Traces, No. 4, August 2022Room for breathing freely
They’re the most alive thing I’ve ever encountered,” says Luis from Puerto Rico, speaking of friends he’d met at his university. This issue offers the testimonies of university students in various parts of the world who are reliving “the origin of Christianity, two thousand years later,” as they recount. This life in them emerges in their relationship with classmates, in facing an exam, when they are involved in student elections or in judging what is happening in the world. They learn to look at themselves and others with the same esteem they have received, and are a presence simply by living. Now that the academic year has ended, the classrooms have emptied, and vacation time is beginning, it is the same commitment as ever, the most important of them all, to life and one’s own humanity. For this reason, we want to introduce this issue with a passage from “The Time of Freedom,” notes from Fr. Giussani’s words on vacation, the full text of which you can find at english.clonline.org.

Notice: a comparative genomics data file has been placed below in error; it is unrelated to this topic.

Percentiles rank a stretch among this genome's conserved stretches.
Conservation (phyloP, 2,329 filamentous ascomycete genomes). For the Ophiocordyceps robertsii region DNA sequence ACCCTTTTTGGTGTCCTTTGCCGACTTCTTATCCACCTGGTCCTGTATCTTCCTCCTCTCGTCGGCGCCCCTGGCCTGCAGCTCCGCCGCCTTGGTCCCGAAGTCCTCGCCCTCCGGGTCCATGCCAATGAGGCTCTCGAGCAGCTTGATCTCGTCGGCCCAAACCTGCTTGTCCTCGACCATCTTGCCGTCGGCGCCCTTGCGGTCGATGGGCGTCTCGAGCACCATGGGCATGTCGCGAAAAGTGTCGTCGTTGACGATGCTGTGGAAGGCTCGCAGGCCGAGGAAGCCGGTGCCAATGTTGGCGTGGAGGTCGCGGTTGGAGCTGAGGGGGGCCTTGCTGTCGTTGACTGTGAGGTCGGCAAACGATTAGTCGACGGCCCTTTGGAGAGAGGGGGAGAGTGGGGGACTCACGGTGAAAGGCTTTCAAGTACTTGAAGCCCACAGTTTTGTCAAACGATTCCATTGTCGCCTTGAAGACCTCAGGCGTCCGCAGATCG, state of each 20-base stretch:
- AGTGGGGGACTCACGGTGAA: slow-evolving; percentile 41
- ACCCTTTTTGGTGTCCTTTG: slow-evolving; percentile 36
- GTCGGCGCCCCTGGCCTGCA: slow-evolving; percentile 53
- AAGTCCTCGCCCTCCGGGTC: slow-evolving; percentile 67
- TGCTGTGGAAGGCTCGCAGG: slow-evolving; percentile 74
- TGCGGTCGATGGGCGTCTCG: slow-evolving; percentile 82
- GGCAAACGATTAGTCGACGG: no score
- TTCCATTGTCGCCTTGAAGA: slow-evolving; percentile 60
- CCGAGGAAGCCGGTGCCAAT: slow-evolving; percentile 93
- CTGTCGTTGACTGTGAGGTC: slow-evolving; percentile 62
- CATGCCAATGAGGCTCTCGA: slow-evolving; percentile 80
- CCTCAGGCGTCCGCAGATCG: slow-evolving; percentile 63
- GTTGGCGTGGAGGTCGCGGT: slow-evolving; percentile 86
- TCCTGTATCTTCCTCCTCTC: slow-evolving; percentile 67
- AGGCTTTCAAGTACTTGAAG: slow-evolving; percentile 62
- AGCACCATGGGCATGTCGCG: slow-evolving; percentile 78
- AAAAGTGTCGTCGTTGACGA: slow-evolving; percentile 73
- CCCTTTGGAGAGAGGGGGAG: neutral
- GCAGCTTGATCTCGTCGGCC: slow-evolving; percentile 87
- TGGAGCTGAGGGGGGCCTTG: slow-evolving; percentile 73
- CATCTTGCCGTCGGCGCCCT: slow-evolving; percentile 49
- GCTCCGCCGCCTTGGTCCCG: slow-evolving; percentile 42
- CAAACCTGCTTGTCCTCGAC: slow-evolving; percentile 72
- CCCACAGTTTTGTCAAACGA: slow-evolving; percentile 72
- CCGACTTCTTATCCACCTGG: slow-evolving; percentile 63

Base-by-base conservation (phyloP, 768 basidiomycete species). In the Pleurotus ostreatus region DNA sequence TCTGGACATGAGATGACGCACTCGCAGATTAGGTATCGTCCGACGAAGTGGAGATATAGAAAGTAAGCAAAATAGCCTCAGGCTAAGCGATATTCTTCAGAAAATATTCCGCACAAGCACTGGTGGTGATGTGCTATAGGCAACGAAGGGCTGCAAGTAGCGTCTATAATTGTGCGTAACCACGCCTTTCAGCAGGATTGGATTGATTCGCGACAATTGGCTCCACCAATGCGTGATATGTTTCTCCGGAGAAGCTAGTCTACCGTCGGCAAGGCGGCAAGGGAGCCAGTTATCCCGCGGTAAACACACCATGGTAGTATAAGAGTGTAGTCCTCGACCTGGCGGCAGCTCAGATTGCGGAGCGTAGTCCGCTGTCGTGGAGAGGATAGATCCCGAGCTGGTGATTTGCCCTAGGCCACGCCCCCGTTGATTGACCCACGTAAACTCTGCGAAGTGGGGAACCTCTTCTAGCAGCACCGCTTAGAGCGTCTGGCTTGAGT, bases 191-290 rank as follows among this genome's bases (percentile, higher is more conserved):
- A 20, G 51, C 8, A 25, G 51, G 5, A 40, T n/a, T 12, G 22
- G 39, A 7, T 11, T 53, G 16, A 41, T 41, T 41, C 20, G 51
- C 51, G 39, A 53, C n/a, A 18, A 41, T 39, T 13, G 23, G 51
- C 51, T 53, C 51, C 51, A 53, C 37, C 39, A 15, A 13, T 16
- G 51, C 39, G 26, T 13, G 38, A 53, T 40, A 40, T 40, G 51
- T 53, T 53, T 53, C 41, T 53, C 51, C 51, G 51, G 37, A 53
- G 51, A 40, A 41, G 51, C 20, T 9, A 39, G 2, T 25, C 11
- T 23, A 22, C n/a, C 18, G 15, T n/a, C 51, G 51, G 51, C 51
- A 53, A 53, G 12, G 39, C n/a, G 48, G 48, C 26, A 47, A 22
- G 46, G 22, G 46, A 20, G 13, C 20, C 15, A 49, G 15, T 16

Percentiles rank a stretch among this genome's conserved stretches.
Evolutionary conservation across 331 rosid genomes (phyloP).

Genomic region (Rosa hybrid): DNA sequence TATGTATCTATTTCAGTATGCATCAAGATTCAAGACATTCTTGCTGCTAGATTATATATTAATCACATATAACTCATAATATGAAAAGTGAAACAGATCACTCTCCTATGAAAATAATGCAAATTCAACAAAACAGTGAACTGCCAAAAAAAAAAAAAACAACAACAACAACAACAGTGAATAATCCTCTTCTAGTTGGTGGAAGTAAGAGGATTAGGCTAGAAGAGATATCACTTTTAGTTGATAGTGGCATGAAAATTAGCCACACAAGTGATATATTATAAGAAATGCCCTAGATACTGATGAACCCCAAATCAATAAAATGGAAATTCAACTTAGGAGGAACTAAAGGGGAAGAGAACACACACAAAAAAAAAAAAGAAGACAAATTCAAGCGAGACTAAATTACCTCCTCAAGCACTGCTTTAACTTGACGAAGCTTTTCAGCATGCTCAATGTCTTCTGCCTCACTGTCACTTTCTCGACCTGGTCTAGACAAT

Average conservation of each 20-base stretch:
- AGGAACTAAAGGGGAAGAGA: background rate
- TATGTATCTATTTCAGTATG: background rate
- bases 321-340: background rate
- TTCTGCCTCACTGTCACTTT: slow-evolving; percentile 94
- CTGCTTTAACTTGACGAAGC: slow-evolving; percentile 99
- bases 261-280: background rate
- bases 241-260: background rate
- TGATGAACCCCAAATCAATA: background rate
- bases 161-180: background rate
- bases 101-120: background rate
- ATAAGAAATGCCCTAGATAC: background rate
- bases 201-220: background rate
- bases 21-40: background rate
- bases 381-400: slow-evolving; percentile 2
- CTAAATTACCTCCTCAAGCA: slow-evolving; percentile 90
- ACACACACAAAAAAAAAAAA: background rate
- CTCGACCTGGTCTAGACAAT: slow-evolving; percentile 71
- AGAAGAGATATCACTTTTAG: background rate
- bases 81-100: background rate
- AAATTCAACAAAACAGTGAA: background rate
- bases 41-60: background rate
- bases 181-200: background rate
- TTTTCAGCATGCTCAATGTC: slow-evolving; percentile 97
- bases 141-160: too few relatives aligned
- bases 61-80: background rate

“I understand what a person (young or adult) truly wants not from his work or studies, which he has to do out of social pressure or necessity, but from how he uses his free time. If a young person or an adult wastes his free time, he does not love life; he is a fool. Vacation is in fact the classic time when almost everybody becomes a fool. On the contrary, vacation time is the noblest time of the year, because it is the moment when one becomes as involved as he likes in the value he recognizes as dominant for his life, or he doesn’t get involved in anything at all, and then he is, as I said, a fool... Man’s highest value, his virtue, courage, energy, what makes life worth living, lies in gratuitousness, in his capacity for gratuitousness. And it is in free time that gratuitousness truly comes out and affirms itself in an amazing way. The way one prays, one’s faithfulness to prayer, the truth of one’s relationships, one’s self-dedication, enthusiasm, humble approach to reality, emotional involvement and compassion toward things, all this is much more evident during vacation than during the year. On vacation one is free, and if he is free, he does what he wants. This means that vacation is important. First of all, it demands attention in the choice of companions and place, but above all it concerns the way one lives: if vacation never reminds you of what you should remember more often, if it doesn’t make you better toward others, but makes you respond more to instinct than to reason, if it doesn’t teach you to look at nature with profound intention, if it doesn’t make you make sacrifices joyfully, then your time of rest has not achieved its purpose. Vacation should be as free as possible. The criterion of vacation time is to have some breathing room and, if possible, room for breathing deeply.”